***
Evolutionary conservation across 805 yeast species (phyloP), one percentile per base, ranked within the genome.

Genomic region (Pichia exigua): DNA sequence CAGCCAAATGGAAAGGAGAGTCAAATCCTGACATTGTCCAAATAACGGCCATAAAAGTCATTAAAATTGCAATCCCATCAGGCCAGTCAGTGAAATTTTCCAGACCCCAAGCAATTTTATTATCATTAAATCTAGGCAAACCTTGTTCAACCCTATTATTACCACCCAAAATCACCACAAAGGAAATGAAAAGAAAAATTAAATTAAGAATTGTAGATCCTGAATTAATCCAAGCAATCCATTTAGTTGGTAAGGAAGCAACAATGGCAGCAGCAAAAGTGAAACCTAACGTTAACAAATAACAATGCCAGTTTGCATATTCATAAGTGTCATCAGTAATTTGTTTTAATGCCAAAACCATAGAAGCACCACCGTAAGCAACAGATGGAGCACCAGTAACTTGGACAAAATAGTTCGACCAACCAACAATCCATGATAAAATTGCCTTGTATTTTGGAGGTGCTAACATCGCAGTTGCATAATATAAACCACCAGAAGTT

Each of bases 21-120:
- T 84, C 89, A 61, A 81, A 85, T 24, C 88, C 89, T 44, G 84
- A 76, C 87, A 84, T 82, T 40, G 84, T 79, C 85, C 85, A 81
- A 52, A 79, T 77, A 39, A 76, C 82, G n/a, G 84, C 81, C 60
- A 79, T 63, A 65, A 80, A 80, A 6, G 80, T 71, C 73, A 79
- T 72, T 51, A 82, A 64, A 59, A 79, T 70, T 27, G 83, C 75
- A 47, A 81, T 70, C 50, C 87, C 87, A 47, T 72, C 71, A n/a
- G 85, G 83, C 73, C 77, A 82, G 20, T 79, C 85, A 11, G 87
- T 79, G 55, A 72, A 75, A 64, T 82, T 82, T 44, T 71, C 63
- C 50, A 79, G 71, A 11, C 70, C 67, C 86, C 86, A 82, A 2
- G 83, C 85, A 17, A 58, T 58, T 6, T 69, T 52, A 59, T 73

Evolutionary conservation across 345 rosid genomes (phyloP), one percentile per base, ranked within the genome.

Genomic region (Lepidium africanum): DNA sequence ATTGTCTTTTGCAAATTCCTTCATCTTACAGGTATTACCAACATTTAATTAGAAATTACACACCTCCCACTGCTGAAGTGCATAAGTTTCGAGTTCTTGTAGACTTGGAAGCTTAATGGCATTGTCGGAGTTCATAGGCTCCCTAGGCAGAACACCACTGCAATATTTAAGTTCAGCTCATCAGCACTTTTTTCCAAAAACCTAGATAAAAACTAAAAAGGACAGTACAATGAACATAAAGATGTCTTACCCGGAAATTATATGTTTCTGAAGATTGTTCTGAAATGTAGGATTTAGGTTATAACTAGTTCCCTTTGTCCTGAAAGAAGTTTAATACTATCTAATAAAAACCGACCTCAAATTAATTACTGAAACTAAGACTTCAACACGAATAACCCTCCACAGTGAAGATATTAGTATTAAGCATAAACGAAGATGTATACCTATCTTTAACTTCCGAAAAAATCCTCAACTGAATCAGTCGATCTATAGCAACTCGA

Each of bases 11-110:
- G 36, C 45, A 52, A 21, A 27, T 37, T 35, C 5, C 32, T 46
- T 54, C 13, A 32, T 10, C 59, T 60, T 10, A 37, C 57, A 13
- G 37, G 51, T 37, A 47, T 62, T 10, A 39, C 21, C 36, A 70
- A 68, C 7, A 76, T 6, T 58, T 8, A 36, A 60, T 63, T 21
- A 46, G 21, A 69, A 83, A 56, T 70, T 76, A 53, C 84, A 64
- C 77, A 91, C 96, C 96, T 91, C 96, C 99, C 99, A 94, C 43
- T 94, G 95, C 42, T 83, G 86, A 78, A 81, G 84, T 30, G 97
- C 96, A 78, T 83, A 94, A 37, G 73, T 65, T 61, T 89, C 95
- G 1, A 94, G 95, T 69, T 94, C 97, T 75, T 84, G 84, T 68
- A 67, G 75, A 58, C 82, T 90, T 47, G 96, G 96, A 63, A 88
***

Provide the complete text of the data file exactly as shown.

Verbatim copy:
Evolutionary conservation across 805 yeast species (phyloP), one percentile per base, ranked within the genome.

Genomic region (Pichia exigua): DNA sequence CAGCCAAATGGAAAGGAGAGTCAAATCCTGACATTGTCCAAATAACGGCCATAAAAGTCATTAAAATTGCAATCCCATCAGGCCAGTCAGTGAAATTTTCCAGACCCCAAGCAATTTTATTATCATTAAATCTAGGCAAACCTTGTTCAACCCTATTATTACCACCCAAAATCACCACAAAGGAAATGAAAAGAAAAATTAAATTAAGAATTGTAGATCCTGAATTAATCCAAGCAATCCATTTAGTTGGTAAGGAAGCAACAATGGCAGCAGCAAAAGTGAAACCTAACGTTAACAAATAACAATGCCAGTTTGCATATTCATAAGTGTCATCAGTAATTTGTTTTAATGCCAAAACCATAGAAGCACCACCGTAAGCAACAGATGGAGCACCAGTAACTTGGACAAAATAGTTCGACCAACCAACAATCCATGATAAAATTGCCTTGTATTTTGGAGGTGCTAACATCGCAGTTGCATAATATAAACCACCAGAAGTT

Each of bases 21-120:
- T 84, C 89, A 61, A 81, A 85, T 24, C 88, C 89, T 44, G 84
- A 76, C 87, A 84, T 82, T 40, G 84, T 79, C 85, C 85, A 81
- A 52, A 79, T 77, A 39, A 76, C 82, G n/a, G 84, C 81, C 60
- A 79, T 63, A 65, A 80, A 80, A 6, G 80, T 71, C 73, A 79
- T 72, T 51, A 82, A 64, A 59, A 79, T 70, T 27, G 83, C 75
- A 47, A 81, T 70, C 50, C 87, C 87, A 47, T 72, C 71, A n/a
- G 85, G 83, C 73, C 77, A 82, G 20, T 79, C 85, A 11, G 87
- T 79, G 55, A 72, A 75, A 64, T 82, T 82, T 44, T 71, C 63
- C 50, A 79, G 71, A 11, C 70, C 67, C 86, C 86, A 82, A 2
- G 83, C 85, A 17, A 58, T 58, T 6, T 69, T 52, A 59, T 73

Evolutionary conservation across 345 rosid genomes (phyloP), one percentile per base, ranked within the genome.

Genomic region (Lepidium africanum): DNA sequence ATTGTCTTTTGCAAATTCCTTCATCTTACAGGTATTACCAACATTTAATTAGAAATTACACACCTCCCACTGCTGAAGTGCATAAGTTTCGAGTTCTTGTAGACTTGGAAGCTTAATGGCATTGTCGGAGTTCATAGGCTCCCTAGGCAGAACACCACTGCAATATTTAAGTTCAGCTCATCAGCACTTTTTTCCAAAAACCTAGATAAAAACTAAAAAGGACAGTACAATGAACATAAAGATGTCTTACCCGGAAATTATATGTTTCTGAAGATTGTTCTGAAATGTAGGATTTAGGTTATAACTAGTTCCCTTTGTCCTGAAAGAAGTTTAATACTATCTAATAAAAACCGACCTCAAATTAATTACTGAAACTAAGACTTCAACACGAATAACCCTCCACAGTGAAGATATTAGTATTAAGCATAAACGAAGATGTATACCTATCTTTAACTTCCGAAAAAATCCTCAACTGAATCAGTCGATCTATAGCAACTCGA

Each of bases 11-110:
- G 36, C 45, A 52, A 21, A 27, T 37, T 35, C 5, C 32, T 46
- T 54, C 13, A 32, T 10, C 59, T 60, T 10, A 37, C 57, A 13
- G 37, G 51, T 37, A 47, T 62, T 10, A 39, C 21, C 36, A 70
- A 68, C 7, A 76, T 6, T 58, T 8, A 36, A 60, T 63, T 21
- A 46, G 21, A 69, A 83, A 56, T 70, T 76, A 53, C 84, A 64
- C 77, A 91, C 96, C 96, T 91, C 96, C 99, C 99, A 94, C 43
- T 94, G 95, C 42, T 83, G 86, A 78, A 81, G 84, T 30, G 97
- C 96, A 78, T 83, A 94, A 37, G 73, T 65, T 61, T 89, C 95
- G 1, A 94, G 95, T 69, T 94, C 97, T 75, T 84, G 84, T 68
- A 67, G 75, A 58, C 82, T 90, T 47, G 96, G 96, A 63, A 88